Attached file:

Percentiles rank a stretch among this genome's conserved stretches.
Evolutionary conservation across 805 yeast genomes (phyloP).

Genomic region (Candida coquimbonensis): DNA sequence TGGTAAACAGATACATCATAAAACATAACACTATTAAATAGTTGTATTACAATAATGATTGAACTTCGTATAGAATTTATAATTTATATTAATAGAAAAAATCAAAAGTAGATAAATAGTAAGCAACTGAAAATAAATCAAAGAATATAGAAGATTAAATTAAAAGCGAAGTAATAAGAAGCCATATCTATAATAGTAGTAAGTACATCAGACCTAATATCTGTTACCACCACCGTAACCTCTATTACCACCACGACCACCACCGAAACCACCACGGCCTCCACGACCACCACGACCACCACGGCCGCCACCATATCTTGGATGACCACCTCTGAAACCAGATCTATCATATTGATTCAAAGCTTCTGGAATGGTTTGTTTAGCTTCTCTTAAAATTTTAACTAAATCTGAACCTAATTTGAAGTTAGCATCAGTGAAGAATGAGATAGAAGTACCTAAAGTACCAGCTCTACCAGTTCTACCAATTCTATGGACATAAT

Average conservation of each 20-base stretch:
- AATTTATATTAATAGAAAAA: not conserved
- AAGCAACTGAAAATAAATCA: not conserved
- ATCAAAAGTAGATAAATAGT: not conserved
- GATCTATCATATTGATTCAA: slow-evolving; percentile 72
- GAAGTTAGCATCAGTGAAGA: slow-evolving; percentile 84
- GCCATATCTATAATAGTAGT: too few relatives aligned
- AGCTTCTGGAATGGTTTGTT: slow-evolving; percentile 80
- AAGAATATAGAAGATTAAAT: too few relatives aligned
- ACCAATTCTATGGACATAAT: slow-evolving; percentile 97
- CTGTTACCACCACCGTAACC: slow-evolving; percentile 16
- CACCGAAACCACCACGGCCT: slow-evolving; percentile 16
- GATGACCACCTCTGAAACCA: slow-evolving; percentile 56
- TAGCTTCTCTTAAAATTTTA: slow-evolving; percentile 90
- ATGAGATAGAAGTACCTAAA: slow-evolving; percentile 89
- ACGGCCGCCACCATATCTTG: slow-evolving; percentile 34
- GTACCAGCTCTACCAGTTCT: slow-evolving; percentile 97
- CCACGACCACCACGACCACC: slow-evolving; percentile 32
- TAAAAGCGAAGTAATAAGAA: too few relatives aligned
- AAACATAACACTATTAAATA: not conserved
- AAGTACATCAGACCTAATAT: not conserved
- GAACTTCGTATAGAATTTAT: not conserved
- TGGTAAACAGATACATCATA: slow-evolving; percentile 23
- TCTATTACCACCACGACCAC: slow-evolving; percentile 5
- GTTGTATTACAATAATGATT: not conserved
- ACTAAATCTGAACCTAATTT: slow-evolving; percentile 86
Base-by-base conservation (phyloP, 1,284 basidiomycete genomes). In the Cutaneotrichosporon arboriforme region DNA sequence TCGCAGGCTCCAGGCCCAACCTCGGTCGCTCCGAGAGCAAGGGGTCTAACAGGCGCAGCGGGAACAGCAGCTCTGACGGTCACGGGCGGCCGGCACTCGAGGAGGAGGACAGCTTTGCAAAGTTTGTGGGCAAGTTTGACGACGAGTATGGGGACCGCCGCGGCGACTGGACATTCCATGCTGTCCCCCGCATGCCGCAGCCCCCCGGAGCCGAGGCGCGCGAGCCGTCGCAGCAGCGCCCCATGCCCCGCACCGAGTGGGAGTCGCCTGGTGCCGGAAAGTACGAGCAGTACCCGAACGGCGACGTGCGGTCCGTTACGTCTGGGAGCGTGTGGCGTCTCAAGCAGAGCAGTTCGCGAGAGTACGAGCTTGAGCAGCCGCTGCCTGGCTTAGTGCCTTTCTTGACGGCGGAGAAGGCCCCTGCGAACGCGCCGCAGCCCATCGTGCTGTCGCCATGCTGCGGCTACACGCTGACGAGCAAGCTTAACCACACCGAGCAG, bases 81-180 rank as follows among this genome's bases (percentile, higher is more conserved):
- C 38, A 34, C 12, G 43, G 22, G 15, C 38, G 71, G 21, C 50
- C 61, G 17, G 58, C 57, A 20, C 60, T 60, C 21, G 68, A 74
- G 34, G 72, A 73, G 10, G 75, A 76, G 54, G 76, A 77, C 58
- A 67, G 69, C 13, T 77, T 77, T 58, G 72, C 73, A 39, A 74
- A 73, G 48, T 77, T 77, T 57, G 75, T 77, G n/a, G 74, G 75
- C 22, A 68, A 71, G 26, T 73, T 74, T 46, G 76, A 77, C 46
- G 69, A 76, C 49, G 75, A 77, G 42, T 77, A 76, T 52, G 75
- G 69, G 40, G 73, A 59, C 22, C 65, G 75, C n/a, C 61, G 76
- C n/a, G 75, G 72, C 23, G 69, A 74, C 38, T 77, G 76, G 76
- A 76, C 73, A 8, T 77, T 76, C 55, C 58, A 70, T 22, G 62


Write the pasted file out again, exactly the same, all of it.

Percentiles rank a stretch among this genome's conserved stretches.
Evolutionary conservation across 805 yeast genomes (phyloP).

Genomic region (Candida coquimbonensis): DNA sequence TGGTAAACAGATACATCATAAAACATAACACTATTAAATAGTTGTATTACAATAATGATTGAACTTCGTATAGAATTTATAATTTATATTAATAGAAAAAATCAAAAGTAGATAAATAGTAAGCAACTGAAAATAAATCAAAGAATATAGAAGATTAAATTAAAAGCGAAGTAATAAGAAGCCATATCTATAATAGTAGTAAGTACATCAGACCTAATATCTGTTACCACCACCGTAACCTCTATTACCACCACGACCACCACCGAAACCACCACGGCCTCCACGACCACCACGACCACCACGGCCGCCACCATATCTTGGATGACCACCTCTGAAACCAGATCTATCATATTGATTCAAAGCTTCTGGAATGGTTTGTTTAGCTTCTCTTAAAATTTTAACTAAATCTGAACCTAATTTGAAGTTAGCATCAGTGAAGAATGAGATAGAAGTACCTAAAGTACCAGCTCTACCAGTTCTACCAATTCTATGGACATAAT

Average conservation of each 20-base stretch:
- AATTTATATTAATAGAAAAA: not conserved
- AAGCAACTGAAAATAAATCA: not conserved
- ATCAAAAGTAGATAAATAGT: not conserved
- GATCTATCATATTGATTCAA: slow-evolving; percentile 72
- GAAGTTAGCATCAGTGAAGA: slow-evolving; percentile 84
- GCCATATCTATAATAGTAGT: too few relatives aligned
- AGCTTCTGGAATGGTTTGTT: slow-evolving; percentile 80
- AAGAATATAGAAGATTAAAT: too few relatives aligned
- ACCAATTCTATGGACATAAT: slow-evolving; percentile 97
- CTGTTACCACCACCGTAACC: slow-evolving; percentile 16
- CACCGAAACCACCACGGCCT: slow-evolving; percentile 16
- GATGACCACCTCTGAAACCA: slow-evolving; percentile 56
- TAGCTTCTCTTAAAATTTTA: slow-evolving; percentile 90
- ATGAGATAGAAGTACCTAAA: slow-evolving; percentile 89
- ACGGCCGCCACCATATCTTG: slow-evolving; percentile 34
- GTACCAGCTCTACCAGTTCT: slow-evolving; percentile 97
- CCACGACCACCACGACCACC: slow-evolving; percentile 32
- TAAAAGCGAAGTAATAAGAA: too few relatives aligned
- AAACATAACACTATTAAATA: not conserved
- AAGTACATCAGACCTAATAT: not conserved
- GAACTTCGTATAGAATTTAT: not conserved
- TGGTAAACAGATACATCATA: slow-evolving; percentile 23
- TCTATTACCACCACGACCAC: slow-evolving; percentile 5
- GTTGTATTACAATAATGATT: not conserved
- ACTAAATCTGAACCTAATTT: slow-evolving; percentile 86
Base-by-base conservation (phyloP, 1,284 basidiomycete genomes). In the Cutaneotrichosporon arboriforme region DNA sequence TCGCAGGCTCCAGGCCCAACCTCGGTCGCTCCGAGAGCAAGGGGTCTAACAGGCGCAGCGGGAACAGCAGCTCTGACGGTCACGGGCGGCCGGCACTCGAGGAGGAGGACAGCTTTGCAAAGTTTGTGGGCAAGTTTGACGACGAGTATGGGGACCGCCGCGGCGACTGGACATTCCATGCTGTCCCCCGCATGCCGCAGCCCCCCGGAGCCGAGGCGCGCGAGCCGTCGCAGCAGCGCCCCATGCCCCGCACCGAGTGGGAGTCGCCTGGTGCCGGAAAGTACGAGCAGTACCCGAACGGCGACGTGCGGTCCGTTACGTCTGGGAGCGTGTGGCGTCTCAAGCAGAGCAGTTCGCGAGAGTACGAGCTTGAGCAGCCGCTGCCTGGCTTAGTGCCTTTCTTGACGGCGGAGAAGGCCCCTGCGAACGCGCCGCAGCCCATCGTGCTGTCGCCATGCTGCGGCTACACGCTGACGAGCAAGCTTAACCACACCGAGCAG, bases 81-180 rank as follows among this genome's bases (percentile, higher is more conserved):
- C 38, A 34, C 12, G 43, G 22, G 15, C 38, G 71, G 21, C 50
- C 61, G 17, G 58, C 57, A 20, C 60, T 60, C 21, G 68, A 74
- G 34, G 72, A 73, G 10, G 75, A 76, G 54, G 76, A 77, C 58
- A 67, G 69, C 13, T 77, T 77, T 58, G 72, C 73, A 39, A 74
- A 73, G 48, T 77, T 77, T 57, G 75, T 77, G n/a, G 74, G 75
- C 22, A 68, A 71, G 26, T 73, T 74, T 46, G 76, A 77, C 46
- G 69, A 76, C 49, G 75, A 77, G 42, T 77, A 76, T 52, G 75
- G 69, G 40, G 73, A 59, C 22, C 65, G 75, C n/a, C 61, G 76
- C n/a, G 75, G 72, C 23, G 69, A 74, C 38, T 77, G 76, G 76
- A 76, C 73, A 8, T 77, T 76, C 55, C 58, A 70, T 22, G 62